Category Archives: Teaching (general)

In Praise of the Reflective Essay: The Mushy and the Meta

by Paul Gatz The reflective essay is well named. In the best of circumstances, it holds up a mirror to the student-writer’s own learning and thinking processes and, for the teacher-reader, can present an image of the entire semester from … Continue reading

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Practice Makes Perfect: Assessment to Improve Student Learning and Instruction

by Ashley Ahlbrand With the spring semester at an end and my summer online courses set to begin next week, I have assessment on the brain. As we know, law school is not traditionally an assessment-heavy institution, with the majority … Continue reading

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Can Legal Research Be Taught? Part 1: The Relevance Paradox

by Paul Gatz Plato’s Meno begins with a question posed to Socrates by his eponymous interlocutor, asking whether virtue can be taught. Preparing for the last day of my advanced legal research course, I could not help but wonder the … Continue reading

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Learning Theories and Law: Behaviorism, Cognitivism, Constructivism

by Ashley Ahlbrand As I noted in a previous post, I am currently pursuing a graduate certificate in instructional design. The course I am taking this semester is heavily theory-based, and thus we have spent a good portion of the … Continue reading

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It’s More Than One Job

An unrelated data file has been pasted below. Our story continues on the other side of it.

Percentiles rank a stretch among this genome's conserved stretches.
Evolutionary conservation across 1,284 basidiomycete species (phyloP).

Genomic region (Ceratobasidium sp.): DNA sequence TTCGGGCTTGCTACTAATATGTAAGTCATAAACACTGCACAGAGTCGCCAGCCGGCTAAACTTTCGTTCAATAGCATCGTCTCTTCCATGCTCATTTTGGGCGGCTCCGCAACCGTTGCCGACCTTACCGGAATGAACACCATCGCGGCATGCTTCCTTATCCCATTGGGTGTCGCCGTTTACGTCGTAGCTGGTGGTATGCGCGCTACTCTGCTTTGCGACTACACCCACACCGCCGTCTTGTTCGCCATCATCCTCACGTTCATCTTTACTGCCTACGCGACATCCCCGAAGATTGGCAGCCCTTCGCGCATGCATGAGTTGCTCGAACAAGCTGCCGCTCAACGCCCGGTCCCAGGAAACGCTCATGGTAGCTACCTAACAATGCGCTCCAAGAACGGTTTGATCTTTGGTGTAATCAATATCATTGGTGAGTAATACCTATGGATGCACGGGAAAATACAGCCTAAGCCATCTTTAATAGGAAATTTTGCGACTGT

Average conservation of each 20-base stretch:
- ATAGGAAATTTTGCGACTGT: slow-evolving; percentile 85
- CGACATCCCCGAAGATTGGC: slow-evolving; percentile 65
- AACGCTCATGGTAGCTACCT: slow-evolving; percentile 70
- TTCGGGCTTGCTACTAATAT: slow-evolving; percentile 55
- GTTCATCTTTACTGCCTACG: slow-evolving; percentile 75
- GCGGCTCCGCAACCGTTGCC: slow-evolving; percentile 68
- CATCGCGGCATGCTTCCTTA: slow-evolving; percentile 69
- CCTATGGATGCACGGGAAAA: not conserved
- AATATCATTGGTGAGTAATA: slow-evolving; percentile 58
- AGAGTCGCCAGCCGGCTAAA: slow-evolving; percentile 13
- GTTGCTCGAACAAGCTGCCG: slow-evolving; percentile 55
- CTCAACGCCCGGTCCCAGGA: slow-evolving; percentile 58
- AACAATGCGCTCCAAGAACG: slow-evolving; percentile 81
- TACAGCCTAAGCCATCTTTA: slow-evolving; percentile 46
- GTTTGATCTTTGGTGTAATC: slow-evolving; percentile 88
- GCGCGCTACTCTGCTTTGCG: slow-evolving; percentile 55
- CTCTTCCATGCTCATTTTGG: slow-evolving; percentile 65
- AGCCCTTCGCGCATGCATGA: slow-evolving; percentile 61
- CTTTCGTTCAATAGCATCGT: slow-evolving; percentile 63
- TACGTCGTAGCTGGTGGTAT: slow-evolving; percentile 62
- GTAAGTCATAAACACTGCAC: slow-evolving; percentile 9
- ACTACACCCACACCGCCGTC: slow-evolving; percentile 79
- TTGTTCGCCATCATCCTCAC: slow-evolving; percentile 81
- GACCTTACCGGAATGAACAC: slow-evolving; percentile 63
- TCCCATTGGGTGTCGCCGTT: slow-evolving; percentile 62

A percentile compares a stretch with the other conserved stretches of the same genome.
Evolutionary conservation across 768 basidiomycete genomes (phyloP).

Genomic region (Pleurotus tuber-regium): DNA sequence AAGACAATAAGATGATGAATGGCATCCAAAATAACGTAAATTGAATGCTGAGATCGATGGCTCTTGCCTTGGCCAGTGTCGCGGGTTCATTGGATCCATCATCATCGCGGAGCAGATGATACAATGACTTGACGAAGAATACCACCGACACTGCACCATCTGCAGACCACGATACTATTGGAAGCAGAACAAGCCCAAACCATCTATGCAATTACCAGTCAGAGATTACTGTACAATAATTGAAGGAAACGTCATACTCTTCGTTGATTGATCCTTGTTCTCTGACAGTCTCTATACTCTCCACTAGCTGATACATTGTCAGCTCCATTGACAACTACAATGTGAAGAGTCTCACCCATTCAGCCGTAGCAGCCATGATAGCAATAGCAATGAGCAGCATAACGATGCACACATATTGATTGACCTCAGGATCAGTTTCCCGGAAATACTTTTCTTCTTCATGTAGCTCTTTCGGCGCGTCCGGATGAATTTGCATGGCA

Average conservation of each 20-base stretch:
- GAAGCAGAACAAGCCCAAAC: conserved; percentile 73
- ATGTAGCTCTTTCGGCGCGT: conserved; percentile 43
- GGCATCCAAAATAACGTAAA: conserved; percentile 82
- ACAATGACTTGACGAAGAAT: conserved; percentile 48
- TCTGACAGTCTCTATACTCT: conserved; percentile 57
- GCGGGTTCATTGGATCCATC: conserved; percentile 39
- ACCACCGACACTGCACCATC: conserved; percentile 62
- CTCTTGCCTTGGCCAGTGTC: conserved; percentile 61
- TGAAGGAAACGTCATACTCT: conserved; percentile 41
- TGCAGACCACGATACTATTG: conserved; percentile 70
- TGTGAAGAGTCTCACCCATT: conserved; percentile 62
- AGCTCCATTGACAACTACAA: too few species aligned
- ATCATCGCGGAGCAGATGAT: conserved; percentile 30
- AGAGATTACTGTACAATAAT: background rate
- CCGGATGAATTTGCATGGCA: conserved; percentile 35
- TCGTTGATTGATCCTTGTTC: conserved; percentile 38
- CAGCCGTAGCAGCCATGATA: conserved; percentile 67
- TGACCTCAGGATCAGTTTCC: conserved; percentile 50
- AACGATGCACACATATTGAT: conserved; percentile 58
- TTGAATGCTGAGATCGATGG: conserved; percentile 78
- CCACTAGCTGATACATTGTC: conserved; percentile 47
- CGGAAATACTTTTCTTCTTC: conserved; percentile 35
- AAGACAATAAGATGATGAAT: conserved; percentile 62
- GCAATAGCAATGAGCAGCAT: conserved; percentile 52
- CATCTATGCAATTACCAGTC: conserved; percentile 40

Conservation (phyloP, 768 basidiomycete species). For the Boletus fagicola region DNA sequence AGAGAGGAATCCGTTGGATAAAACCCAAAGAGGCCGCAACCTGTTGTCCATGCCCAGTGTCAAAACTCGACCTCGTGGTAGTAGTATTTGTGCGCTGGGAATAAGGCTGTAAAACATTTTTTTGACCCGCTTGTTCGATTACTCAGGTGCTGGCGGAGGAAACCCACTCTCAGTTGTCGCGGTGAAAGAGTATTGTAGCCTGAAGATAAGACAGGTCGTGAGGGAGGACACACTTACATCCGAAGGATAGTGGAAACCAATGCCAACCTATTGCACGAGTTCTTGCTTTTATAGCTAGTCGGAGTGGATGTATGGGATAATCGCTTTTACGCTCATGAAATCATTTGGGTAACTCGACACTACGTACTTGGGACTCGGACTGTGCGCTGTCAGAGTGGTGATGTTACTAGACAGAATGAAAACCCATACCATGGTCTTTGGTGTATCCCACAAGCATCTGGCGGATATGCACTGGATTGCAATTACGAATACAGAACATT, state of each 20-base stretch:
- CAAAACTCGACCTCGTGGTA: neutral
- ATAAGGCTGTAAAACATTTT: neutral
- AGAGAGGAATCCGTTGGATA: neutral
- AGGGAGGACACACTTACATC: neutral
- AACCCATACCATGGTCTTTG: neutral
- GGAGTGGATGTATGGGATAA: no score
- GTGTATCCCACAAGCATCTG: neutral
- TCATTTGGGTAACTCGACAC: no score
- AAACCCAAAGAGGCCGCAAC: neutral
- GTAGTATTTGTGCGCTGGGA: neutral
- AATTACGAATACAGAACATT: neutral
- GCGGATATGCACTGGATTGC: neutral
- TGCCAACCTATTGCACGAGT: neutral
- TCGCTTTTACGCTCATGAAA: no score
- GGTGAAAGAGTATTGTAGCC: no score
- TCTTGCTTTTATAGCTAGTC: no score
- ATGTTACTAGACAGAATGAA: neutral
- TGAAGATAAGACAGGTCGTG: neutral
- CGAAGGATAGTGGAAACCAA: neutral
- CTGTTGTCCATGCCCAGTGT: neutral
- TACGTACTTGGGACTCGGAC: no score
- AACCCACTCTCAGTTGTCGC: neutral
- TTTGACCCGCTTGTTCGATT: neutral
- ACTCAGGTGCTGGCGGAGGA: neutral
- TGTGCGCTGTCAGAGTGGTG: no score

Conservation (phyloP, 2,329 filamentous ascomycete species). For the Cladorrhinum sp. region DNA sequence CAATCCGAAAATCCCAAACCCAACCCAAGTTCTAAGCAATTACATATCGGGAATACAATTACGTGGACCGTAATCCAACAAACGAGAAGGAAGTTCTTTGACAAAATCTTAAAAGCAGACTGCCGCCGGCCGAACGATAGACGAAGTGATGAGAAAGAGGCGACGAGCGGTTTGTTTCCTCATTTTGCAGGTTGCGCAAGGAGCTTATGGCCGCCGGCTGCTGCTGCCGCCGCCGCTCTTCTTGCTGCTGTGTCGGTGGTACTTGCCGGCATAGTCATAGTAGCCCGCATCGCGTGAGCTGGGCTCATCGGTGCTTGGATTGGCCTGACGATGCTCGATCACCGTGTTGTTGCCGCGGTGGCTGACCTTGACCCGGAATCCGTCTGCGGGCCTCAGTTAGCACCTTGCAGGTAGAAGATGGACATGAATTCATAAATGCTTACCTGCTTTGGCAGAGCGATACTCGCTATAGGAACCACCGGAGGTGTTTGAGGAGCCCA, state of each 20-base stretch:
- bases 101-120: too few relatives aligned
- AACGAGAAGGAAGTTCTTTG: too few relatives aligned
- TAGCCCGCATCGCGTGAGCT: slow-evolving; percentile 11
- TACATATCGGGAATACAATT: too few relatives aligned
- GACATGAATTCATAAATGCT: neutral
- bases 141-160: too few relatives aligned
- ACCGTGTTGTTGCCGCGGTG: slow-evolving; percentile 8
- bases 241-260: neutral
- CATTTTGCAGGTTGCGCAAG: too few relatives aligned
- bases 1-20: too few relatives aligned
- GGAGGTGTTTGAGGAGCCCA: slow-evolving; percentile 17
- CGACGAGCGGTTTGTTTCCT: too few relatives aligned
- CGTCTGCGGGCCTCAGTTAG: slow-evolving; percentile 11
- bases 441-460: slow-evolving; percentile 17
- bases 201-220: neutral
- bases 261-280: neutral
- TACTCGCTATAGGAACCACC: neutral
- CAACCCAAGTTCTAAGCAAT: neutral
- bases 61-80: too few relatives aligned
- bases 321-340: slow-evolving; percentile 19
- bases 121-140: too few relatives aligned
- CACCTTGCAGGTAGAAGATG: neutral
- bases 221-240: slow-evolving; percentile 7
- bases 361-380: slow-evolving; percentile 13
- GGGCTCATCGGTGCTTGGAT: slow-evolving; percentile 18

By Christine Anne George I’d like to start this post off with my most sincere apologies to the Academy. I’m an avid viewer of the Oscars, but Sunday was the first time in a long time that I haven’t stayed … Continue reading

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On the Value of Student Conferences

by Beau Steenken Earlier this week I emerged from the annual occurrence that my wife refers to as “three weeks of hell every winter,” namely grading and student conferencing. I’ve posted before about how grading is not my favorite aspect … Continue reading

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Deadline Extended: Contribute to the 25th National Legal Research Teach-In Kit Today!

by Ashley Ahlbrand For over twenty years, the National Legal Research Teach-In Kit has served as a source created by law librarians, for law librarians, on instruction, assessment, and other patron outreach activities. RIPS is a beautifully diverse SIS, and … Continue reading

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